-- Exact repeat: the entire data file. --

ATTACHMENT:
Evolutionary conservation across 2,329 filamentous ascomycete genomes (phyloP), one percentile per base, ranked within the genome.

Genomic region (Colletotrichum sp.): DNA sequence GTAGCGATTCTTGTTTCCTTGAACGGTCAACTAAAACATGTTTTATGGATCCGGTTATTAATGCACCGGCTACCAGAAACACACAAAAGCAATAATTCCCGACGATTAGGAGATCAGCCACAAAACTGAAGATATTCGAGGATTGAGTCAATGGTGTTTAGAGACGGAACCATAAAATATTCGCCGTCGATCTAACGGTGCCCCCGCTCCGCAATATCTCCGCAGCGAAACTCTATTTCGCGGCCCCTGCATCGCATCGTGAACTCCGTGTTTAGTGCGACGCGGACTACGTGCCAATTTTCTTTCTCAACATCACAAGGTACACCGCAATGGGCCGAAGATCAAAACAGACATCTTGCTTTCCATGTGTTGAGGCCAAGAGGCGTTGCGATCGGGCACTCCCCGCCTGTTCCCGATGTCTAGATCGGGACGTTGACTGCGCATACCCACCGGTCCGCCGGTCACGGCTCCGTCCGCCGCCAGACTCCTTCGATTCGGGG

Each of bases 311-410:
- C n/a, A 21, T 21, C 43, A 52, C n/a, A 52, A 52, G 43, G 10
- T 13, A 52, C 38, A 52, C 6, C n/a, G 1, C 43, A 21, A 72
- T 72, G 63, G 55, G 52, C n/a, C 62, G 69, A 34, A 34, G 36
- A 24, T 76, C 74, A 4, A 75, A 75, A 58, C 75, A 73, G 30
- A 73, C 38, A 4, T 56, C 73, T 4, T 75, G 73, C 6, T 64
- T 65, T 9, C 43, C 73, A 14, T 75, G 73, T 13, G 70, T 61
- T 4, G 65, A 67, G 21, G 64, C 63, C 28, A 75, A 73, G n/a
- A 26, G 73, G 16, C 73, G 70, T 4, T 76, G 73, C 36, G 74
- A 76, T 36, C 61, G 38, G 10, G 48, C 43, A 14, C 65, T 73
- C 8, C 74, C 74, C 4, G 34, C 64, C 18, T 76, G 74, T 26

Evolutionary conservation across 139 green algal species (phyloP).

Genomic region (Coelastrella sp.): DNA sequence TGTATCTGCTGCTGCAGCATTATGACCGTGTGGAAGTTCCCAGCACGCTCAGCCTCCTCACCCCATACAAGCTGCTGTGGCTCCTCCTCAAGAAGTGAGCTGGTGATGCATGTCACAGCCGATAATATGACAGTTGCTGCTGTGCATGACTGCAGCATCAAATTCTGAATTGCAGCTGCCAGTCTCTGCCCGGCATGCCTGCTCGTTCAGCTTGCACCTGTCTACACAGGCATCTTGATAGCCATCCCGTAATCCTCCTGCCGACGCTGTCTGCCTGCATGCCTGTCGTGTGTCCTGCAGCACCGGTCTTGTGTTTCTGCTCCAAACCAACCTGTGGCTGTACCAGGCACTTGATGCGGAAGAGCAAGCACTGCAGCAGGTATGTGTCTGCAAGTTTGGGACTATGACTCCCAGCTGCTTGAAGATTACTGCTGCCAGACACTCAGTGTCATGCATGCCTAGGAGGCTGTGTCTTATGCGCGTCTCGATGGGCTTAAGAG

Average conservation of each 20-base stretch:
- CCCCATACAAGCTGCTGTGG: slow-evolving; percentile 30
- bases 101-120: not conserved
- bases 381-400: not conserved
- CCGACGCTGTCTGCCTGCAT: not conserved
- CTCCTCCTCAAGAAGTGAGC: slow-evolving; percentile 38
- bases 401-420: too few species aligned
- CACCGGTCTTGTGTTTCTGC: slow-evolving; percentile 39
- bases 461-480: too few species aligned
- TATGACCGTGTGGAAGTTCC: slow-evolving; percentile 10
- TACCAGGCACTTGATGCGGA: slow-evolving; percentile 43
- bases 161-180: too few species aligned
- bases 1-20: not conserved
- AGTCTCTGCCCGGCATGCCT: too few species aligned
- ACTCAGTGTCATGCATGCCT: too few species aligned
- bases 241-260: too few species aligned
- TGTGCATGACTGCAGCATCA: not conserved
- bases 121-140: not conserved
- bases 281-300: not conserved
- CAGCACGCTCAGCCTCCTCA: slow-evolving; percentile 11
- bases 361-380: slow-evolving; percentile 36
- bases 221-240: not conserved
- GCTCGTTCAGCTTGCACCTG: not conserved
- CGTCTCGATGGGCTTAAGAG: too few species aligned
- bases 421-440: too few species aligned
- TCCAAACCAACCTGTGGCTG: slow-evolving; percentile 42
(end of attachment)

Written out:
Evolutionary conservation across 2,329 filamentous ascomycete genomes (phyloP), one percentile per base, ranked within the genome.

Genomic region (Colletotrichum sp.): DNA sequence GTAGCGATTCTTGTTTCCTTGAACGGTCAACTAAAACATGTTTTATGGATCCGGTTATTAATGCACCGGCTACCAGAAACACACAAAAGCAATAATTCCCGACGATTAGGAGATCAGCCACAAAACTGAAGATATTCGAGGATTGAGTCAATGGTGTTTAGAGACGGAACCATAAAATATTCGCCGTCGATCTAACGGTGCCCCCGCTCCGCAATATCTCCGCAGCGAAACTCTATTTCGCGGCCCCTGCATCGCATCGTGAACTCCGTGTTTAGTGCGACGCGGACTACGTGCCAATTTTCTTTCTCAACATCACAAGGTACACCGCAATGGGCCGAAGATCAAAACAGACATCTTGCTTTCCATGTGTTGAGGCCAAGAGGCGTTGCGATCGGGCACTCCCCGCCTGTTCCCGATGTCTAGATCGGGACGTTGACTGCGCATACCCACCGGTCCGCCGGTCACGGCTCCGTCCGCCGCCAGACTCCTTCGATTCGGGG

Each of bases 311-410:
- C n/a, A 21, T 21, C 43, A 52, C n/a, A 52, A 52, G 43, G 10
- T 13, A 52, C 38, A 52, C 6, C n/a, G 1, C 43, A 21, A 72
- T 72, G 63, G 55, G 52, C n/a, C 62, G 69, A 34, A 34, G 36
- A 24, T 76, C 74, A 4, A 75, A 75, A 58, C 75, A 73, G 30
- A 73, C 38, A 4, T 56, C 73, T 4, T 75, G 73, C 6, T 64
- T 65, T 9, C 43, C 73, A 14, T 75, G 73, T 13, G 70, T 61
- T 4, G 65, A 67, G 21, G 64, C 63, C 28, A 75, A 73, G n/a
- A 26, G 73, G 16, C 73, G 70, T 4, T 76, G 73, C 36, G 74
- A 76, T 36, C 61, G 38, G 10, G 48, C 43, A 14, C 65, T 73
- C 8, C 74, C 74, C 4, G 34, C 64, C 18, T 76, G 74, T 26

Evolutionary conservation across 139 green algal species (phyloP).

Genomic region (Coelastrella sp.): DNA sequence TGTATCTGCTGCTGCAGCATTATGACCGTGTGGAAGTTCCCAGCACGCTCAGCCTCCTCACCCCATACAAGCTGCTGTGGCTCCTCCTCAAGAAGTGAGCTGGTGATGCATGTCACAGCCGATAATATGACAGTTGCTGCTGTGCATGACTGCAGCATCAAATTCTGAATTGCAGCTGCCAGTCTCTGCCCGGCATGCCTGCTCGTTCAGCTTGCACCTGTCTACACAGGCATCTTGATAGCCATCCCGTAATCCTCCTGCCGACGCTGTCTGCCTGCATGCCTGTCGTGTGTCCTGCAGCACCGGTCTTGTGTTTCTGCTCCAAACCAACCTGTGGCTGTACCAGGCACTTGATGCGGAAGAGCAAGCACTGCAGCAGGTATGTGTCTGCAAGTTTGGGACTATGACTCCCAGCTGCTTGAAGATTACTGCTGCCAGACACTCAGTGTCATGCATGCCTAGGAGGCTGTGTCTTATGCGCGTCTCGATGGGCTTAAGAG

Average conservation of each 20-base stretch:
- CCCCATACAAGCTGCTGTGG: slow-evolving; percentile 30
- bases 101-120: not conserved
- bases 381-400: not conserved
- CCGACGCTGTCTGCCTGCAT: not conserved
- CTCCTCCTCAAGAAGTGAGC: slow-evolving; percentile 38
- bases 401-420: too few species aligned
- CACCGGTCTTGTGTTTCTGC: slow-evolving; percentile 39
- bases 461-480: too few species aligned
- TATGACCGTGTGGAAGTTCC: slow-evolving; percentile 10
- TACCAGGCACTTGATGCGGA: slow-evolving; percentile 43
- bases 161-180: too few species aligned
- bases 1-20: not conserved
- AGTCTCTGCCCGGCATGCCT: too few species aligned
- ACTCAGTGTCATGCATGCCT: too few species aligned
- bases 241-260: too few species aligned
- TGTGCATGACTGCAGCATCA: not conserved
- bases 121-140: not conserved
- bases 281-300: not conserved
- CAGCACGCTCAGCCTCCTCA: slow-evolving; percentile 11
- bases 361-380: slow-evolving; percentile 36
- bases 221-240: not conserved
- GCTCGTTCAGCTTGCACCTG: not conserved
- CGTCTCGATGGGCTTAAGAG: too few species aligned
- bases 421-440: too few species aligned
- TCCAAACCAACCTGTGGCTG: slow-evolving; percentile 42